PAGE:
Tetanus is an infection caused by the bacteria Clostridium tetani, found mainly in dust and dirt. Deep wounds give the bacteria the chance to enter the bloodstream and produce the tetanospasmin toxin, which can interfere with nerve signals sent from the spinal cord to the muscles and lead to symptoms such as muscle spasms and fever.
Tetanus can prevent the muscles from receiving signals from the spinal cord, causing painful muscle spasms and stiffness. As the condition evolves, the spasms can become more intense and, in some cases, life-threatening. It is vital to seek immediate medical attention if experiencing severe muscle spasms.
Two other symptoms often seen in people with tetanus are general anxiety and increased irritability. Because the body is overwhelmed by the bacterial infection, a person may have difficulty staying still or focusing, and may struggle to communicate. This is often one of the first symptoms reported in cases of tetanus.
A headache can develop due to a tetanus infection because the bacteria interfere with the nervous system and cause muscle spasms that affect the neck and jaw. Some people may find the headache is accompanied by stiffness in the neck and fever. Most symptoms of tetanus develop within eight days of contraction but can take as long as three weeks to become apparent.
Irritability, fatigue, and restlessness can develop following the contraction of tetanus, which can alter a person's psychological state when it interferes with nervous system signaling. This interference can also cause seemingly unrelated symptoms such as drooling and loss of appetite.
Trismus or lockjaw is the hallmark symptom of tetanus. The person is unable to open or close their jaw all the way. This develops for the same reasons as muscle spasms, which render an individual unable to control their movements during an episode. The jaw may open or close without warning, and some experience numbness as well. If tetanus continues untreated, these symptoms can affect organs like the lungs, which could be fatal.
Another side effect of muscle spasms is opisthotonus or bending of the back, medically known as opisthotonus. The back assumes an arched position, and the spasms can be severe enough to break bones or dislocate joints. Due to the wide range of complications that can stem from this symptom, it is important to seek treatment as soon as possible.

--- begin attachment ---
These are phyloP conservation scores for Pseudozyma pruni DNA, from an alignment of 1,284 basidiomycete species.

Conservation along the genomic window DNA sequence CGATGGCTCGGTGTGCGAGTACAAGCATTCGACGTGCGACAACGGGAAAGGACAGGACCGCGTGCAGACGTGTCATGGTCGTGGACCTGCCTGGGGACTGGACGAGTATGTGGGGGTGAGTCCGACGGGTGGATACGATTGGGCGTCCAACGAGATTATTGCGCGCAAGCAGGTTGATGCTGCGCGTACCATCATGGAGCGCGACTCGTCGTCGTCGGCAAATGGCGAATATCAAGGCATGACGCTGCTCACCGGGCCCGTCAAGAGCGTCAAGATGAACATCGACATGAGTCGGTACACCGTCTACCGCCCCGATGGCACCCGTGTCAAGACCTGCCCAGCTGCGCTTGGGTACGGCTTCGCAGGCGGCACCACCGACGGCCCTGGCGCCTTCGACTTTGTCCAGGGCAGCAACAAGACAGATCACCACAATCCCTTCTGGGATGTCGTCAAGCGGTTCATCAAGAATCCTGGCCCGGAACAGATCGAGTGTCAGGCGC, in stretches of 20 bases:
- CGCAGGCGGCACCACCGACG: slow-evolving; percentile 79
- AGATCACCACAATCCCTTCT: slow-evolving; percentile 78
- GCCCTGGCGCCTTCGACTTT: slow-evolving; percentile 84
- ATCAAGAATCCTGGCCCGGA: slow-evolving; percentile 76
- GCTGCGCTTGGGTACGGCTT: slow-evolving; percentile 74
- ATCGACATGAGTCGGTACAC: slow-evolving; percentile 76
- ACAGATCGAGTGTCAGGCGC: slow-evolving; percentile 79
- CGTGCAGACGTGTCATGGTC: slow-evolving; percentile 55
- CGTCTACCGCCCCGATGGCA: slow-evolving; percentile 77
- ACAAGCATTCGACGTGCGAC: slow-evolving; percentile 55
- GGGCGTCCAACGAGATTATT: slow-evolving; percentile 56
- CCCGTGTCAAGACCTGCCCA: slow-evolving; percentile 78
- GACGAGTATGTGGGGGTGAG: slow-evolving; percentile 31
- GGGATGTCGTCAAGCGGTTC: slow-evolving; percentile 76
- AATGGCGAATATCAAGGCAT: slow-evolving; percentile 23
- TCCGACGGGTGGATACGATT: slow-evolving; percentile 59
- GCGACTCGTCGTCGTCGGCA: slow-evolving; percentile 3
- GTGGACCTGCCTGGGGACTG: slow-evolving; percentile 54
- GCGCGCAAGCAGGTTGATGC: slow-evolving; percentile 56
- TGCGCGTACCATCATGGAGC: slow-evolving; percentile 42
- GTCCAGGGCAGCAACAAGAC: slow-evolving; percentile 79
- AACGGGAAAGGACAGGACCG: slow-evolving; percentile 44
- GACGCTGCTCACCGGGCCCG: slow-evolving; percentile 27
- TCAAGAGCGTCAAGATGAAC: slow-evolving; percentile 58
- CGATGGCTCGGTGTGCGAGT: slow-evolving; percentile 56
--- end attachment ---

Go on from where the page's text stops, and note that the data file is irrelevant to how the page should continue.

Body temperature begins to rise shortly after a person contracts a tetanus infection, because the body is trying to make itself inhospitable to the bacteria. Fever often occurs with sweating and increased heart rate. The location of the wound can determine the severity of these symptoms. Fever may persist during the infection, and some people also experience chills.
Though muscular and nervous system problems cause most of the symptoms seen in a person with a tetanus infection, some people also experience elevated blood pressure and heart rate. Researchers believe these symptoms develop because of the way the bacterium affects the sympathetic nervous system, the same system that prompts the fight or flight response. When this system is triggered, the body is reacting to trauma and preparing its response, and these reactions require increases in heartbeat and blood flow.
The nervous system impact of tetanus also affects a person's ability to swallow. The muscles used for chewing are often the first affected, and the symptoms may spread into the neck. It can become difficult to open the mouth or bend the neck as the symptoms progress. Any unexplained difficulty swallowing or opening the mouth needs immediate medical attention.
If tetanus is allowed to proceed so long that the lungs are affected, the infection can be fatal. Muscle spasms in the lungs make it difficult or impossible for an individual to control their breathing. Trouble taking in breath is a medical emergency, and if a patient is rushed to the hospital, they may require mechanical ventilation until they are capable of breathing on their own.
This site offers information designed for educational purposes only. You should not rely on any information on this site as a substitute for professional medical advice, diagnosis, treatment, or as a substitute for, professional counseling care, advice, diagnosis, or treatment. If you have any concerns or questions about your health, you should always consult with a physician or other healthcare professional.